Chinese Democracy after Tiananmen

Chinese Democracy after Tiananmen

Chinese Democracy after Tiananmen

Chinese Democracy after Tiananmen

Synopsis

Is China moving toward a liberal democracy? How does Western engagement with China contribute

to this enormous cultural shift? While still one of the most memorable and inflammatory moments in late 20th-century political history, the 1989 protest in Tiananmen Square seems to have accomplished little toward promoting political reform in contemporary China. However, the past decade has witnessed a tremendous shift in the way Chinese society and the Chinese economy are organized, and few would dispute that the country is experiencing a dramatic transition. Yijiang Ding assesses this extraordinary change in terms of changes in the formal conception of "democracy," and illustrates how this central reconstruction has drastically altered the former unity of state and society under the Leninist model. Drawing on new Chinese scholarship and political theory, Ding presents a sweeping and multidimensional picture of modern China at the political crossroads.

Excerpt

There has been much discussion by Western scholars of the issue of democracy in China from cultural, historical, ideological, and institutional perspectives. Focused sinological analysis of the Chinese concept of democracy has also been conducted by a few Western scholars. However, the emphasis of the Western scholarship has generally been placed on the cultural differences between China and the West, and on the particular cultural background and traditional values that have shaped the Chinese understanding of democracy and conditioned the unique Chinese approach to the issue. The dynamics of contemporary Chinese debates on democracy have not been given sufficiently comprehensive treatment. A somewhat static approach to the Chinese concept of democracy may also have distracted Western scholars from a thorough inquiry into the interrelationship between the concept of democracy and recent changes in social organization and political culture.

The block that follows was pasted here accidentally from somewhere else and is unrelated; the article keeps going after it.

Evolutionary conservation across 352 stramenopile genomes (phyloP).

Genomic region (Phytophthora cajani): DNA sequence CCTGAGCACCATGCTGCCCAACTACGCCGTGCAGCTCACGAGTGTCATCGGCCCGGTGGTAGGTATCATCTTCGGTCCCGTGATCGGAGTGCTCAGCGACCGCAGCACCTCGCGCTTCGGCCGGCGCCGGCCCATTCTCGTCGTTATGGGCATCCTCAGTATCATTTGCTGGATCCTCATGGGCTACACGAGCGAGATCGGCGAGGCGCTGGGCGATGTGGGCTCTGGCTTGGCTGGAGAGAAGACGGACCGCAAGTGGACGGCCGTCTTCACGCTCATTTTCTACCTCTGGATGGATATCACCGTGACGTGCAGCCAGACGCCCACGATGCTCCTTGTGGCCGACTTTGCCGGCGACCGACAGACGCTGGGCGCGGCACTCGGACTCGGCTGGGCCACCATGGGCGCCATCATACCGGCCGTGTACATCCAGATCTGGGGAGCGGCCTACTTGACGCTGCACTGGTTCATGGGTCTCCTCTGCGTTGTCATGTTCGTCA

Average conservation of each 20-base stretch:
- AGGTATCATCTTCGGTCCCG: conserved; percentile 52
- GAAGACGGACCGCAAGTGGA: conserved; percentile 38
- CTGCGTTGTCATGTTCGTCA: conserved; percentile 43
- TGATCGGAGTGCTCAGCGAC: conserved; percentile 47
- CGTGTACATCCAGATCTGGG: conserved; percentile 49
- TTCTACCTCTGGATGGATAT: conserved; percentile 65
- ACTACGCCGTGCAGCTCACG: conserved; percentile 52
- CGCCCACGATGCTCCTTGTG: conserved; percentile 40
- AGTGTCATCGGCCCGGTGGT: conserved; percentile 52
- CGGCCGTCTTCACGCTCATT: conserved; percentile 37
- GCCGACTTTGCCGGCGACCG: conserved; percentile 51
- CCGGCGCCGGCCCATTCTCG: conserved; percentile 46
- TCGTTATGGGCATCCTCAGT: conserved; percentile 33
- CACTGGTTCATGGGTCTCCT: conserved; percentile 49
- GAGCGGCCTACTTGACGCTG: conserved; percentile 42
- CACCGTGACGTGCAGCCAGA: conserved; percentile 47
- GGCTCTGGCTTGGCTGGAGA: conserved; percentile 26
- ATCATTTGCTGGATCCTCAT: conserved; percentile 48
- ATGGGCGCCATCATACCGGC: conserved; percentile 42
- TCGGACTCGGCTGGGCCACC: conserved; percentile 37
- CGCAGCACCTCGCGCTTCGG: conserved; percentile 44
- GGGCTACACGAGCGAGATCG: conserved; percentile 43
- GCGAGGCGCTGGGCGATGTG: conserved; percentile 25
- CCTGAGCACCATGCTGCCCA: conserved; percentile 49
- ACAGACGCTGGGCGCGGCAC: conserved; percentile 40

This book, on the other hand, attempts to describe and analyze a significant qualitative change in the intellectual conception of democracy in relation to the socioeconomic and cultural changes in contemporary China. While democracy is still very much a social as well as political construct, the concept now turns on a self-conscious dualism that distinguishes between state and society.

The traditional unity of state and society as foundation of the Leninist democracy has been challenged in both theory and practice by the reality of a multidimensional process of intellectual, socio-organizational, and cultural change. The concept of democracy now relates to the explicitly recognized contraction of the state and the expansion of autonomous social and economic life as indicated, for example, in the increasing reform focus on “small government and big society.” The developing but unofficial theory of civil society is focusing attention on the organization of society into autonomous and horizontal social groupings. Actual organizational change has become manifest in the complex evolution of mass associations and the development of village self-government.

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